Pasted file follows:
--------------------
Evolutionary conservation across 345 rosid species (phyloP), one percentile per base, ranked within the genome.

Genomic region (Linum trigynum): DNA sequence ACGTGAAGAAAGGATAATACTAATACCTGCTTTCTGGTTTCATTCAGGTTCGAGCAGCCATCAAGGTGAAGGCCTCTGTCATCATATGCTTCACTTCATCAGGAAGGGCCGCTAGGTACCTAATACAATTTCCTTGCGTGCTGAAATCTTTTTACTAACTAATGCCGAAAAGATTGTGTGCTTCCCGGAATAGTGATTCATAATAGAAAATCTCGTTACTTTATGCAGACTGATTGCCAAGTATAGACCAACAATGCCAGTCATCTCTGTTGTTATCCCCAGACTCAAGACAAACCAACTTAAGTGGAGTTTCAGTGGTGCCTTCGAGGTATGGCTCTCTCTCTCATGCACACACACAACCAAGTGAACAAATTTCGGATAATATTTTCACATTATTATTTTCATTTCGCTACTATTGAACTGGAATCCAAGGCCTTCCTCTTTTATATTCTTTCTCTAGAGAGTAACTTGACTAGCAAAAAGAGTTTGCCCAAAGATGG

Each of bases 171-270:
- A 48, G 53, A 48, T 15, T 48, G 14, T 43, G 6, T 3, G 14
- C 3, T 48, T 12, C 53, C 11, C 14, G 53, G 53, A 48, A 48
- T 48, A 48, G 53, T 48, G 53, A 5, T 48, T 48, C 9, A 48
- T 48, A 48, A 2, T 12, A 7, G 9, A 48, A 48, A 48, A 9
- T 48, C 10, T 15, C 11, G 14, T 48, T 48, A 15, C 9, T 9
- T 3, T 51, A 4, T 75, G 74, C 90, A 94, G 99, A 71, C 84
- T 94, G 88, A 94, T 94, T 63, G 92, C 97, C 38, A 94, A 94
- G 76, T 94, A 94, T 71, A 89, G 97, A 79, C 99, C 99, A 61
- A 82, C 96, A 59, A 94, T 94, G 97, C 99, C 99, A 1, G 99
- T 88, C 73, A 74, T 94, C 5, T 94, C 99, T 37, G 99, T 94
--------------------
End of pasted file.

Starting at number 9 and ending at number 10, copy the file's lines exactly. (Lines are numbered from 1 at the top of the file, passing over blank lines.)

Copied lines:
- T 3, T 51, A 4, T 75, G 74, C 90, A 94, G 99, A 71, C 84
- T 94, G 88, A 94, T 94, T 63, G 92, C 97, C 38, A 94, A 94